Growing Older Without Growing Old
On vitality and ageing
If we look at how the course of human life has changed, two recent developments stand out: more people than ever are growing old, and far more people than ever are growing older. What are the causes of these new developments? Has modern science found the key to eternal life? And what do longer life spans mean for the way we organize our societies? How can older people best prepare themselves for living considerably longer?
Growing Older Without Growing Old is a fascinating study by one of the Netherlands’ most prominent experts in geriatric medicine. By combining medical, biological, economic and sociological insights, Rudi Westendorp manages to answer the above questions in a single coherent argument. He covers practically all relevant topics: the rhythm of life, ageing as illness, increasing life expectancy, the quality of life in old age and what to expect in the future.
All kinds of diverse factors including genetic disposition, lifestyle, chance and fate cause us cumulative damage, ultimately resulting in death. Healthy ageing is a myth; almost without exception we grow older from the age of seventy, suffering two or more ailments. In passing, Westendorp dispenses with fables about nutrition, cosmetics and growth hormones. It is the fantastic ability of modern medicine to repair us that is helping to limit the damage for longer and longer. Barring accidents, a child born in the West today will easily reach the age of a hundred or more.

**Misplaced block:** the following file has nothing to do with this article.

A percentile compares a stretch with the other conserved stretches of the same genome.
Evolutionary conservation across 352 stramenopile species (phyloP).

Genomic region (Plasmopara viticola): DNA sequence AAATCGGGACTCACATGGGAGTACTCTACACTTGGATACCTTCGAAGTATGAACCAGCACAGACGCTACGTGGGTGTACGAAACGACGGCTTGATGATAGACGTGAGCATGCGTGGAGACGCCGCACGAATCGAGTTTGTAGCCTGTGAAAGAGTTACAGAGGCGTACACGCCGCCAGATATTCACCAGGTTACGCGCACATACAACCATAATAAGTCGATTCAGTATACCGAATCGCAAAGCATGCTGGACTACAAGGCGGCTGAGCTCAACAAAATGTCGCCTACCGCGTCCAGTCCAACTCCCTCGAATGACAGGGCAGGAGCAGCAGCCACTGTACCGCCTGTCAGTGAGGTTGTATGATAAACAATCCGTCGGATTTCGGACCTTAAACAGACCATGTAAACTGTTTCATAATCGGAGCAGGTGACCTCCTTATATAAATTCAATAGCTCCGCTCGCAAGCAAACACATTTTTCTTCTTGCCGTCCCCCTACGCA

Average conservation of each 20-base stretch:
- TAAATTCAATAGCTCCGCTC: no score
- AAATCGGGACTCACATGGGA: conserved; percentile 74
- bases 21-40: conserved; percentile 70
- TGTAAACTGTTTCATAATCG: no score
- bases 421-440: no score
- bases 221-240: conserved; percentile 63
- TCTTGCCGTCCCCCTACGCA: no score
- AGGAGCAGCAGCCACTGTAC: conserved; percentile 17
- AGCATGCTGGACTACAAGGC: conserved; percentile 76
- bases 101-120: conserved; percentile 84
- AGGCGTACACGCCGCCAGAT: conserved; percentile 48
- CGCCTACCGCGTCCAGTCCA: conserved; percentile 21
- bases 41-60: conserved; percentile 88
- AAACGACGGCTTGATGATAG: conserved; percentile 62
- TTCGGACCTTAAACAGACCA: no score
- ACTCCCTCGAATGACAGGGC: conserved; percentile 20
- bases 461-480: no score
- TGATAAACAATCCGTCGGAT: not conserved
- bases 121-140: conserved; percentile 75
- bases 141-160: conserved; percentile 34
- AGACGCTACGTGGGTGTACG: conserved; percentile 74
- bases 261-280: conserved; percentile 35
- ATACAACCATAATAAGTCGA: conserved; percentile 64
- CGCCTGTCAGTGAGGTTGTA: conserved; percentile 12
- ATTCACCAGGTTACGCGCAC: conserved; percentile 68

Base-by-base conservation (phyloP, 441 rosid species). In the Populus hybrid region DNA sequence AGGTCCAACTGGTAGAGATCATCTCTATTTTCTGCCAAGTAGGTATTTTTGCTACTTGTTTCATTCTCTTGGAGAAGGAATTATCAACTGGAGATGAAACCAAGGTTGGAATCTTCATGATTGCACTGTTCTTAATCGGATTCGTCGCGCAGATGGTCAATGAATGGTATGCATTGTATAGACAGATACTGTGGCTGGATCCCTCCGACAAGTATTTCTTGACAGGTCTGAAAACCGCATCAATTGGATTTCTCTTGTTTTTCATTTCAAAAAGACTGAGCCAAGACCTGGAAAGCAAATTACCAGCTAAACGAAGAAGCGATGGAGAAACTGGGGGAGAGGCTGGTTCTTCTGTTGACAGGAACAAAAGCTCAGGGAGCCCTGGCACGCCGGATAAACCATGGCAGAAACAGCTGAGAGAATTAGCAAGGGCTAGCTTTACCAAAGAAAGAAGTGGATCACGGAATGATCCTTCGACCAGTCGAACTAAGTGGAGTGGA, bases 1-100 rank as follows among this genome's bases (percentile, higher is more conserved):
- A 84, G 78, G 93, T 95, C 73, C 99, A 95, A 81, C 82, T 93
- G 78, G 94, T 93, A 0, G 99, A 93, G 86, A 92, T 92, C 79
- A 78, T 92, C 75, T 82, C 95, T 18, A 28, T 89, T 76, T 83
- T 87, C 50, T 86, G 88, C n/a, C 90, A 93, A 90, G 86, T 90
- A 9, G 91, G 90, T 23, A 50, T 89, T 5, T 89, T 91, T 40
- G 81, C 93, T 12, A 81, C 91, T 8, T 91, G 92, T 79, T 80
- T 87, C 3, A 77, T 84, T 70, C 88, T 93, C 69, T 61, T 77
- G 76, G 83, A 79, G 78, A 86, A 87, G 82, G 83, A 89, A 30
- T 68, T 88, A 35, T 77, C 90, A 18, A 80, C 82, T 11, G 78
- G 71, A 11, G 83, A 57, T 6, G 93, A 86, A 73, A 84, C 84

We need to be prepared for this, both as societies and as individuals. Only an integrated approach by government, industry and science will allow us to tackle the huge challenge that is now upon us: the ageing of the population. Westendorp makes a number of suggestions regarding reforms to the labour market, housing policy and the provision of care. ‘But our most important task is to support the organizational capabilities of older people themselves,’ he writes. The secret of the art of growing older is to stay active, maintain social networks and keep setting goals for yourself.
- A navigation system for the extra lifetime that lies ahead.
- Argues that since we wanted it and have made it happen, ageing is something we can be proud of and need to turn to our advantage.
- Challenges assumptions about old age, such as the belief that dementia is an escalating problem.